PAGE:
The Right state: we wonder about the appropriateness of ‘faithfully sweeps’ (wasurezu harau). The Left state: while the Right’s poem is in keeping with the conception of the topic, it seem as if the reference to ‘evening’ serves little purpose.
In judgement: the Left’s ‘Spending this evening on thoughts of love’ (yūbe ya wakite nagamuran) is appropriate, but I find ‘The wind across the silver-grass’ (ogi no kaze) somewhat problematic. The initial section of the Right’s poem, too, is not bad, but saying ‘On an autumn evening unable to forget her’ (aki no yūbe ni hito wa wasureji) suggests that forgetting is the norm, and I wonder about that. The Left wins on account of its initial section.
The Right state: from ‘Trailed with cloud’ (kumo kakari) to ‘The light of the brightening sun’ (akuru hi no kage), all is entirely unacceptable, is it not? The Left state: we wonder about the acceptability of ‘I know not what’s to become of my life’ (isa inochi).
In judgement: the Right have said that the Left’s poem is unacceptable from beginning to end, but can one really go so far as to say that? Furthermore, the Left query whether ‘I know not what’s to become of my life’, but I wonder whether I can recall this phrase being that bad. However, one is accustomed to saying that ‘this spring dawn’ (haru no akebono) is elegant, and although ‘this autumn dawn’ (aki no akebono) is a modern expression, the faults of the Left’s poem are particularly problematic, so the Right should win.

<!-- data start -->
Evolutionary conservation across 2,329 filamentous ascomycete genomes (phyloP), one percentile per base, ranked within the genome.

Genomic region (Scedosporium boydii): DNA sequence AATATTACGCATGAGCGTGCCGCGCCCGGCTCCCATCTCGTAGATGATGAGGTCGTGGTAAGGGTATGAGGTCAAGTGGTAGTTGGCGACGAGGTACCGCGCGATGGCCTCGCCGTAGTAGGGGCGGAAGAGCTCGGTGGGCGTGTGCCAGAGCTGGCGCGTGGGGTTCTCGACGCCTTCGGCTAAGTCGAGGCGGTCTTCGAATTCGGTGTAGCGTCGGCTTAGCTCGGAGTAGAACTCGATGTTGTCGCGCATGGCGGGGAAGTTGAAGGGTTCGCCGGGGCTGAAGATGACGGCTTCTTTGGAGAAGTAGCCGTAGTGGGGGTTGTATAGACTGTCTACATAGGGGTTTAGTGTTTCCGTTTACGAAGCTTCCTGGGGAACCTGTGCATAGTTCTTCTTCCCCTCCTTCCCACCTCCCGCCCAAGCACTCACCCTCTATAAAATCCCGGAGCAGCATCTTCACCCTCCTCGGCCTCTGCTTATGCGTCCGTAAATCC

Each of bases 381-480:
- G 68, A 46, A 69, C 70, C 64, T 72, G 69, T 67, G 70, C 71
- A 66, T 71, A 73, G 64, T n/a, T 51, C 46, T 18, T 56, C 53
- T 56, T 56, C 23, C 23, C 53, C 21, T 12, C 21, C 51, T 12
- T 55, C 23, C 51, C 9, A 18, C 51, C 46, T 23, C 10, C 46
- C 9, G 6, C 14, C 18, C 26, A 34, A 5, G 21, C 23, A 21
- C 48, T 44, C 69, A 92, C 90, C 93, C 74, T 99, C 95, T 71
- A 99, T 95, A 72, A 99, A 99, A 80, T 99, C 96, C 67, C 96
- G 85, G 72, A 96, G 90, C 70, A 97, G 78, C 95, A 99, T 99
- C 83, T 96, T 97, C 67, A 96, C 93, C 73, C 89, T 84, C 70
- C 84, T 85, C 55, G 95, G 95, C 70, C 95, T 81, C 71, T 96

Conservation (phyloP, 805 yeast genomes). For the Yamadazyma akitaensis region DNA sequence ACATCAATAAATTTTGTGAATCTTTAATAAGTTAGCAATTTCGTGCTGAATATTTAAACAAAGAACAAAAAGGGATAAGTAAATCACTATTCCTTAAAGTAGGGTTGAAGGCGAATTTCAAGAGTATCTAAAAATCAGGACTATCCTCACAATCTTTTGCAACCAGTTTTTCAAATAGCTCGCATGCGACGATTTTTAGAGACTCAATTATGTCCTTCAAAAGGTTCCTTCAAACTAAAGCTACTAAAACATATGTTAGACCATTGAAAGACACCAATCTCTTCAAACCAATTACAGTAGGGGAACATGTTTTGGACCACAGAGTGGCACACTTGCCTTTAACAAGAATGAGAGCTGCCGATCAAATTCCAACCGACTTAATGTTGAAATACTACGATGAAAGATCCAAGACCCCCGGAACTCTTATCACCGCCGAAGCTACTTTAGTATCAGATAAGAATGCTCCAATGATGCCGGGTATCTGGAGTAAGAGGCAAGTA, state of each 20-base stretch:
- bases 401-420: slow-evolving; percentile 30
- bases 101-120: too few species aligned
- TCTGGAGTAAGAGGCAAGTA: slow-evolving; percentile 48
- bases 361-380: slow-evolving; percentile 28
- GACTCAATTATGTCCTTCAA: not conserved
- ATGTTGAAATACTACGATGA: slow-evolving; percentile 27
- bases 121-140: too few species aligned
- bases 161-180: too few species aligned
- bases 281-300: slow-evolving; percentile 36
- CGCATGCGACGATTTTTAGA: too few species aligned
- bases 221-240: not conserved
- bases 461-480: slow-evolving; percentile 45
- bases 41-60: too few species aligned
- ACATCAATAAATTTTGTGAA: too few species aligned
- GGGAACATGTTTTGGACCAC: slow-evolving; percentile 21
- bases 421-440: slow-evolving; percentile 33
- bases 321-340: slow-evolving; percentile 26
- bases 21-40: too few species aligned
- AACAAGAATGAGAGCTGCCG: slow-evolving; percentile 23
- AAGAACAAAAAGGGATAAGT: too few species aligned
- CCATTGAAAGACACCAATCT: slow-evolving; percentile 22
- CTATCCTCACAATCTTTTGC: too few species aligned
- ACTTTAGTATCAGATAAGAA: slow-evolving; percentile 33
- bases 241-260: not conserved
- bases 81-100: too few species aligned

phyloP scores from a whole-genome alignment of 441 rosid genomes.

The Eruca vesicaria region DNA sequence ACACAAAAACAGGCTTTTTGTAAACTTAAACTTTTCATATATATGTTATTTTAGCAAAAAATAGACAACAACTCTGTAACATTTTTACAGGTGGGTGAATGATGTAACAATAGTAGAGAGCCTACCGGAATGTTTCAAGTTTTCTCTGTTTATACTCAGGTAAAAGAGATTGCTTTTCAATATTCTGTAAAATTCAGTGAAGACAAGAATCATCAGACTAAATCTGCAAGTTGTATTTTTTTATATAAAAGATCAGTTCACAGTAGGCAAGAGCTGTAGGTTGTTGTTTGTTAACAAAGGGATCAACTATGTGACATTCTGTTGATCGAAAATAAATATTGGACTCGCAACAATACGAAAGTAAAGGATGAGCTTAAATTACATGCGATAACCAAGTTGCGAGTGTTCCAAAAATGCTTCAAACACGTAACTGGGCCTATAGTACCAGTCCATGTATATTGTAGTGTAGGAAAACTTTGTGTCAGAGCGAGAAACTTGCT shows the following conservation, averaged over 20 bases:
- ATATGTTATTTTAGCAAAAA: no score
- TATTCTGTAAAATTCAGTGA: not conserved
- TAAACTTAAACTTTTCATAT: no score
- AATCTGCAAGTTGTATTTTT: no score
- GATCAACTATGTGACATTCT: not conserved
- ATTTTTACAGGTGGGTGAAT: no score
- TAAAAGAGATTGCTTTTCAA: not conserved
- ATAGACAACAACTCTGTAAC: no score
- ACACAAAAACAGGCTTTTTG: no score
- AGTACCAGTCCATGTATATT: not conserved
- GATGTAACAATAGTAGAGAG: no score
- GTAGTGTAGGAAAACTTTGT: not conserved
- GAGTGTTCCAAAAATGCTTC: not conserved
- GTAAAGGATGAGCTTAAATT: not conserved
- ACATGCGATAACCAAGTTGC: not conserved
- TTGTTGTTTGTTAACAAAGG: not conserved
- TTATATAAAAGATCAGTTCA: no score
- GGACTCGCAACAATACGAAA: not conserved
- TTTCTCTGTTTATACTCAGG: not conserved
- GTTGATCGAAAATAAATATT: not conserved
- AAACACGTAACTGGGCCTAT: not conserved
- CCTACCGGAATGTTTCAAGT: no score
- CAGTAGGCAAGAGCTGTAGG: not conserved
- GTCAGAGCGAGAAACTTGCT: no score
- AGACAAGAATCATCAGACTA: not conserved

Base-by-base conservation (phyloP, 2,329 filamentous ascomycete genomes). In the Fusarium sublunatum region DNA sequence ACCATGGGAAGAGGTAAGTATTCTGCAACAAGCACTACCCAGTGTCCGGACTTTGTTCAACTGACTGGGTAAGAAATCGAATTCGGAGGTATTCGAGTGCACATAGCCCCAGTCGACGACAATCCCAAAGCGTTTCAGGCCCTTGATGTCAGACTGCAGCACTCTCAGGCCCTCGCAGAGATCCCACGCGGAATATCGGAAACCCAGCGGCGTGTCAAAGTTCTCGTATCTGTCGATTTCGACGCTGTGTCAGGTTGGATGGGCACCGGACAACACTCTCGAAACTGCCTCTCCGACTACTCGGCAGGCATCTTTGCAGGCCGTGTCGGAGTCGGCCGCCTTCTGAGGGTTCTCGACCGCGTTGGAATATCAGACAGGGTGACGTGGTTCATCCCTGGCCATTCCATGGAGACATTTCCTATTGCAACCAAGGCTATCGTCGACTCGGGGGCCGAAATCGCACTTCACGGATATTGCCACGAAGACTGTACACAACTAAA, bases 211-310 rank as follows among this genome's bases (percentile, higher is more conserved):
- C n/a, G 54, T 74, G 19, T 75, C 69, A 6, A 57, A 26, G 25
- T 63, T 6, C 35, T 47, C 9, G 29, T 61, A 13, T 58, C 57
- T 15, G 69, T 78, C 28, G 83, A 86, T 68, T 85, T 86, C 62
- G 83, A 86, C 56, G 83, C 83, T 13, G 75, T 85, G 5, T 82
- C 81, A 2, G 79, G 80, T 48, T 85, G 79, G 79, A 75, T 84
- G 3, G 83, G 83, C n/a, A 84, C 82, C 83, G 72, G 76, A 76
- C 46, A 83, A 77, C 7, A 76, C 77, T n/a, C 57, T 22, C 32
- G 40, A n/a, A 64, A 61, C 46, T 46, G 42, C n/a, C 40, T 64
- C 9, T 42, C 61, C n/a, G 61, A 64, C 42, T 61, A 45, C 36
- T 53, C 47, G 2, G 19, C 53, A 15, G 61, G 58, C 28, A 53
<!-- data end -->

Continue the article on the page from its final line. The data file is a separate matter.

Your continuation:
Neither team finds any fault with the other’s poem this round and say as much.
Shunzei’s judgement: The Left’s ‘frost’ (shimo) on the ‘arrow-bamboo groves in Noji’ (noji no shinohara) is certainly elegant [yū ni wa haberubeshi]. The Right’s ‘frost fallen on the flowers’ (hana ni oku shimo) is, too; although there is no difference in formal quality [uta no sama wa ikuhodo sabetsu naku] between them, ‘frost fallen on the flowers’ at ‘dawn’ (akebono) is more arresting [midokoro ya haberu] than ‘arrow-bamboo groves’.